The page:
President Obama’s chief economic adviser has indicated that he expects unemployment to stay at elevated levels for “a few years”. In a candid interview with Nightly Business Report (click on the links for a video or a transcript), National Economic Council Director Larry Summers did not express much hope for a quick drop in unemployment:
After Lehman, the economic discussion was whether recession would turn into depression. Today, the economic discussion is when the recession is going to end, and most experts are looking for significant economic growth in the third and fourth quarters of the year. So I think we’ve come a long way. At the same time, with unemployment well above nine percent, likely to remain unacceptably high for a few years, no one can be satisfied with where we are. We’ve got a great deal of work to do, making sure to do stronger financial regulation. This just can’t happen again. Making sure this expansion is as robust, as firmly grounded as we possibly can.
When asked what further actions the Obama Administration has planned to address the unemployment situation, Mr. Summers added the following comments:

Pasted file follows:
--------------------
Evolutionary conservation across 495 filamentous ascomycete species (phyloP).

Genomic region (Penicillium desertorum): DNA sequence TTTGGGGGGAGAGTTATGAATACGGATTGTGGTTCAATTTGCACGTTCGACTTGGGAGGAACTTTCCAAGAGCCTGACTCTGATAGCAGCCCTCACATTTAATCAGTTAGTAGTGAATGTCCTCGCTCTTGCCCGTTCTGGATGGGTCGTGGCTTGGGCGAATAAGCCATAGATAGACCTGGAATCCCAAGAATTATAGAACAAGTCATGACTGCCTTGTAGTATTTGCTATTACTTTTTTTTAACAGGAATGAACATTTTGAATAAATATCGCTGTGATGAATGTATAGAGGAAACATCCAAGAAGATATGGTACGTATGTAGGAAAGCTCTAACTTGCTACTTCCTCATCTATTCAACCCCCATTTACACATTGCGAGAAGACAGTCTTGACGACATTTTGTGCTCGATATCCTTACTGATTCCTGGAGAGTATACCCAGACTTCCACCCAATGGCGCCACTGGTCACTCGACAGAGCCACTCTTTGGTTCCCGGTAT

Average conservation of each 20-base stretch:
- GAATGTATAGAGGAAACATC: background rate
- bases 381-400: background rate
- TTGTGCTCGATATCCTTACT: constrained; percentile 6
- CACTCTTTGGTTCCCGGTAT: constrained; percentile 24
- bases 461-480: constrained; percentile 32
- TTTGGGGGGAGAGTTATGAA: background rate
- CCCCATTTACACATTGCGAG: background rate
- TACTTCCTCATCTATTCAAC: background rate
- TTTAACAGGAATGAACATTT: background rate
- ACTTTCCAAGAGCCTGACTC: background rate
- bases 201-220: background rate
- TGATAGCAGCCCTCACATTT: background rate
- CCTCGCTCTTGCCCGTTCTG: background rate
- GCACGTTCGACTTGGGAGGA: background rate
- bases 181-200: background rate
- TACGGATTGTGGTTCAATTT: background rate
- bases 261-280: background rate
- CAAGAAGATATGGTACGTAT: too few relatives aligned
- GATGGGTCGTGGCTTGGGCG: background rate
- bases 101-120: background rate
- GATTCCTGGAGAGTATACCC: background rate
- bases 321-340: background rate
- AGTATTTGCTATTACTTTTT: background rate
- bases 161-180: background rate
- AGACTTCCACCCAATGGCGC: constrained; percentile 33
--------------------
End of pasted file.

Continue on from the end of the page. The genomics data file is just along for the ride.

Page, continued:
The administration’s economic overall program, the Recovery Act, has operated and functioned more rapidly, I think, than any economic expansion program in memory, but as yet, well under half of the funds under it are dispersed. They’re going to be dispersed going forward–and dispersed at a growing rate.
Essentially, this interview did not deviate greatly from the talking points made by numerous other Obama Administration officials, except for the fact that Mr. Summers seemed more candid regarding an extended period of persistently high unemployment.
It is also worth noting that Mr. Summers is widely admired outside the Democratic party. For example, Charlie Munger had the following to say about Mr. Summers in a recent interview (click on the links for a transcript or video download):
I am a right-wing Republican, and I like the fact that Obama has put into the White House Larry Summers, who is a ferociously smart human being and will try to do the right thing even if it offends some people. I think that’s a quality that we need right now.
Although few observers expect a quick drop in the unemployment rate, consensus expectations seem to predict a decline starting by the middle of 2010. Perhaps Mr. Summers did not intend to present a more negative view of the situation, but by stating that unemployment will remain “unacceptably high for a few years”, he certainly created that impression.
Economists counting on a quick recovery in consumer spending to boost GDP in the coming quarters may be disappointed.